Aboriginal People and Canadian Law

The Criminal Code, the Youth Criminal Justice Act and the Child and Family Service Act all have parts that consider the unique legal status of Aboriginal people in Canada.


The Criminal Code of Canada considers the over-representation of Aboriginal people in the Canadian criminal justice system, and recognizes the need to take into account additional factors in sentencing an Aboriginal offender.


Sections 718.2 (e) of the Criminal Justice Act and Section 38 (2)(d) of the Youth Criminal Justice Act help judges when sentencing and require the court to remember to:


Consider all available sanctions other than imprisonment that are reasonable.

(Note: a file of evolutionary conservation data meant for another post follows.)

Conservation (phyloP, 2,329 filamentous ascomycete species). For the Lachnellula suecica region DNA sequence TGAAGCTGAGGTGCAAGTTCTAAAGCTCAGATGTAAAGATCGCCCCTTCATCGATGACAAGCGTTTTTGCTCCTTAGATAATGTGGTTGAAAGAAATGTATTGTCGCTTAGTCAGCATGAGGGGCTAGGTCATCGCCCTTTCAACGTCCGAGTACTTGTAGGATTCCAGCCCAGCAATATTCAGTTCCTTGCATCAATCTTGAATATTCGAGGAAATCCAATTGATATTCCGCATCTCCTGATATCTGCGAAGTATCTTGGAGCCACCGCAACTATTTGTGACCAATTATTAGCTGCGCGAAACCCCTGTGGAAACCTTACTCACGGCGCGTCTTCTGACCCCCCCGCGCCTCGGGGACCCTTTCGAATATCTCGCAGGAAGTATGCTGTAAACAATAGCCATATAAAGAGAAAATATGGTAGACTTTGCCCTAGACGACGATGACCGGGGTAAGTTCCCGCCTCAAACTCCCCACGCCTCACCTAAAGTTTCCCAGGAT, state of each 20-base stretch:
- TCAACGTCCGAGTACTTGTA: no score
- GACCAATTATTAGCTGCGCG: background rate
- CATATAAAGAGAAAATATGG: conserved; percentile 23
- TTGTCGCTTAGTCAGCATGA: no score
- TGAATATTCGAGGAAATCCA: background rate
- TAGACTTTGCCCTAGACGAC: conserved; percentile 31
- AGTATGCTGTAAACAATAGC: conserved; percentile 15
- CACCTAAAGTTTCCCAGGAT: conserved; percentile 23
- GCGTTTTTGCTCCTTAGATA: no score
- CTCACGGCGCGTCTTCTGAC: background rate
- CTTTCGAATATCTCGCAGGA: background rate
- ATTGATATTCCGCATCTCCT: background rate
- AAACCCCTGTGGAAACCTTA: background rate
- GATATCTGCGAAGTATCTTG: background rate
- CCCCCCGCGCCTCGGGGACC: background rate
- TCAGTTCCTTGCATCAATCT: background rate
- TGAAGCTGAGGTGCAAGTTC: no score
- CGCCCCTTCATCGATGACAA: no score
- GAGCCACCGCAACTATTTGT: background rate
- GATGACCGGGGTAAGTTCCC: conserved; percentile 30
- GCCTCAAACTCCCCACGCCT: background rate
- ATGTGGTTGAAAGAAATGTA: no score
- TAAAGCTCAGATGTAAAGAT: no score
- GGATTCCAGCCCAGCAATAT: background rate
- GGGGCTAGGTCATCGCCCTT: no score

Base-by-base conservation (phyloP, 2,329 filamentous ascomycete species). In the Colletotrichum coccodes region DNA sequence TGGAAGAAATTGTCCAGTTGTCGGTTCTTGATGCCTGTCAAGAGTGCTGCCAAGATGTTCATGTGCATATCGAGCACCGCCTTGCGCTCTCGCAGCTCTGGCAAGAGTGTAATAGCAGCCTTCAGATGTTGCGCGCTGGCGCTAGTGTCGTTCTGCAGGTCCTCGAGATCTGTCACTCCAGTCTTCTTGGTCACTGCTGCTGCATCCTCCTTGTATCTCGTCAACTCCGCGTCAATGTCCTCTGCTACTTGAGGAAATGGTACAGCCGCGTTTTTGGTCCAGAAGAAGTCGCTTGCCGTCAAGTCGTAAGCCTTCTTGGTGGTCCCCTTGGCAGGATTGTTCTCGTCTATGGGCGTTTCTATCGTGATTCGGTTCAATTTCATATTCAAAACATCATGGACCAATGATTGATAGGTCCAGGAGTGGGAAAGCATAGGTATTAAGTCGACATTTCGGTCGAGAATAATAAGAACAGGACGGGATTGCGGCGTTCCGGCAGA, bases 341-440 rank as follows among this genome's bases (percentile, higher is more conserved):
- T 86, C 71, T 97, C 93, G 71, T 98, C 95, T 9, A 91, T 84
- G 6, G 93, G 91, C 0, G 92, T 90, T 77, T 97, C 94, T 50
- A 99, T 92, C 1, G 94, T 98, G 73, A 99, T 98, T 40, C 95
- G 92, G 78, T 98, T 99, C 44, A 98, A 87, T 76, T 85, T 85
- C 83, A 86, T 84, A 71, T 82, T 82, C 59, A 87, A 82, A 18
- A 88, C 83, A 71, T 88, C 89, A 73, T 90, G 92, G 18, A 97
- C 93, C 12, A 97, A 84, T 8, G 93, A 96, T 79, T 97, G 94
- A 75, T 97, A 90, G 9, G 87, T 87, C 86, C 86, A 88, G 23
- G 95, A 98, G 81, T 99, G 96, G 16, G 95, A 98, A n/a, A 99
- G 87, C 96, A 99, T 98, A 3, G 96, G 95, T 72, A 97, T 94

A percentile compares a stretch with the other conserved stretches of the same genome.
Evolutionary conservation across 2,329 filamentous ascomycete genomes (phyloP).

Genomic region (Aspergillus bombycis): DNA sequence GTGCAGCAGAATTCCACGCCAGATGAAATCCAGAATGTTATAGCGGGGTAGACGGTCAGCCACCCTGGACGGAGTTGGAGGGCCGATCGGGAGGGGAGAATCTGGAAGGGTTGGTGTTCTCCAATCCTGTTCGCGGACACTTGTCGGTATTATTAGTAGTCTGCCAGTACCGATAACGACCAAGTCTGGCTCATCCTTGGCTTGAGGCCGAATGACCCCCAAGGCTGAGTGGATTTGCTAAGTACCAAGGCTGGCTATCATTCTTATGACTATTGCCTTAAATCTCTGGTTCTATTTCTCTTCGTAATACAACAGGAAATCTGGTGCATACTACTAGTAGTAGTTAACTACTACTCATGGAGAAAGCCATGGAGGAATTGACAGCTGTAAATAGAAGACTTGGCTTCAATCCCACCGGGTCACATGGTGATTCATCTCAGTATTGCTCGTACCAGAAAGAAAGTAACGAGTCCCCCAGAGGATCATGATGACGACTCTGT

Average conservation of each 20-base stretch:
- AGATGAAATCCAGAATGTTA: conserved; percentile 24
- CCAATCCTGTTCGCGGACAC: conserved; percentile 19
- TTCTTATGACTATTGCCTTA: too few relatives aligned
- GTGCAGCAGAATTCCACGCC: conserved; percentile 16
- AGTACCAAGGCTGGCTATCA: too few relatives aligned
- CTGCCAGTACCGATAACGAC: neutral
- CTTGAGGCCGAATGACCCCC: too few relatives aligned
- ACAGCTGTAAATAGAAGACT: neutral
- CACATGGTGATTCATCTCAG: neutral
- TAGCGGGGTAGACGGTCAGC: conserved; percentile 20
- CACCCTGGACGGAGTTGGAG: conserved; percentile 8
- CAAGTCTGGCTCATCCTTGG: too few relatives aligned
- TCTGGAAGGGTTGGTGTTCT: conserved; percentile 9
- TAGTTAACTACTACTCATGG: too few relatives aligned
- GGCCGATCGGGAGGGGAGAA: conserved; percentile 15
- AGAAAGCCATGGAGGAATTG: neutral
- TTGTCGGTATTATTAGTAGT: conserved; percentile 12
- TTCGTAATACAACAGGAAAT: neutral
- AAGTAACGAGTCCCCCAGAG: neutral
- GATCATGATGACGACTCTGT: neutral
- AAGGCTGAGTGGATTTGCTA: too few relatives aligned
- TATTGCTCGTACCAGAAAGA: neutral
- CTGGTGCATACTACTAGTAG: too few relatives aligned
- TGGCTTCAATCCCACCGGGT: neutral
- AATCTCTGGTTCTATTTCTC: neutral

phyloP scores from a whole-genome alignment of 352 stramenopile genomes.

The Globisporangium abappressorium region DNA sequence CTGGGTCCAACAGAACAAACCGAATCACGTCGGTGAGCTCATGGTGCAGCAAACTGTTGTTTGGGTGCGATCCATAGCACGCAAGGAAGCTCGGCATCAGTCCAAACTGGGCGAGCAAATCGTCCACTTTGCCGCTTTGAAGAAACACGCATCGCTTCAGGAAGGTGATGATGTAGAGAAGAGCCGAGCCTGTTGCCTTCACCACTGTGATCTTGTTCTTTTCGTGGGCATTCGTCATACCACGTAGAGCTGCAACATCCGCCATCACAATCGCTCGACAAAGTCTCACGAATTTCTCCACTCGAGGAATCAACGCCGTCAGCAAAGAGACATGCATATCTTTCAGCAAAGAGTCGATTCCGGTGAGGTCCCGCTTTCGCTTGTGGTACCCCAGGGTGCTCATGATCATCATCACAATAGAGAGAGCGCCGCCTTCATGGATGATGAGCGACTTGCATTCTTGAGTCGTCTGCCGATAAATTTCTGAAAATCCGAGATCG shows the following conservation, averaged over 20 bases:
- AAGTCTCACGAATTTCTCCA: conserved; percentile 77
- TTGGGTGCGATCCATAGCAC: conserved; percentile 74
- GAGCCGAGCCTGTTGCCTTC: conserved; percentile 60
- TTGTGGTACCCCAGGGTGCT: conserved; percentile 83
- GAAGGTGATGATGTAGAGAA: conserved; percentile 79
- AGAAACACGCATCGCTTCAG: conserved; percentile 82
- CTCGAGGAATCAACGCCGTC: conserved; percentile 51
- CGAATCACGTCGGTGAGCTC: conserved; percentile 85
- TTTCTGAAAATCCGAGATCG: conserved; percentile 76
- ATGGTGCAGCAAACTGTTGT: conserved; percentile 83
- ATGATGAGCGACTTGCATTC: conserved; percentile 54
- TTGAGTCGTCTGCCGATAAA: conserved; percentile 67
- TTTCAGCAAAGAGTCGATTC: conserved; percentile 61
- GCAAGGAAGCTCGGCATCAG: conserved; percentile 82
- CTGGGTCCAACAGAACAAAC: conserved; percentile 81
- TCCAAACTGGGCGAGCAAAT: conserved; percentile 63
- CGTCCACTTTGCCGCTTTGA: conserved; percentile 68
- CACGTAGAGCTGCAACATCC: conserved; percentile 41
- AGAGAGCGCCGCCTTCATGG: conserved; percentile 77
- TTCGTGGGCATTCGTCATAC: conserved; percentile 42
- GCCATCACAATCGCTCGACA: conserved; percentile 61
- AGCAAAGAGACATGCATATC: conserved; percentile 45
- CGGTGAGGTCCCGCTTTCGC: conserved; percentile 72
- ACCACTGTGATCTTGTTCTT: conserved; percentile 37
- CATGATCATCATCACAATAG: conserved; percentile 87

Pay particular attention to the circumstances of Aboriginal offenders.



What is the Gladue court?

The Gladue court is designed to handle the cases of Aboriginal people who have been charged with a criminal offence and propose sentences that are more in line with Aboriginal traditions rather than imprisonment.


Why it is Important for you to Self-Identify?

It is important that you, as First Nations people, Métis people and Inuit people self-identify your Aboriginal ancestry. You should self-identify regardless if you live on or off-reserve, if you are status or non-status, or if you live in a rural or an urban area so your counsel can follow the areas of law that deal with Aboriginal circumstances or rights.



For more information on Gladue Courts and services for Aboriginal clients, please visit Legal Aid Ontario website;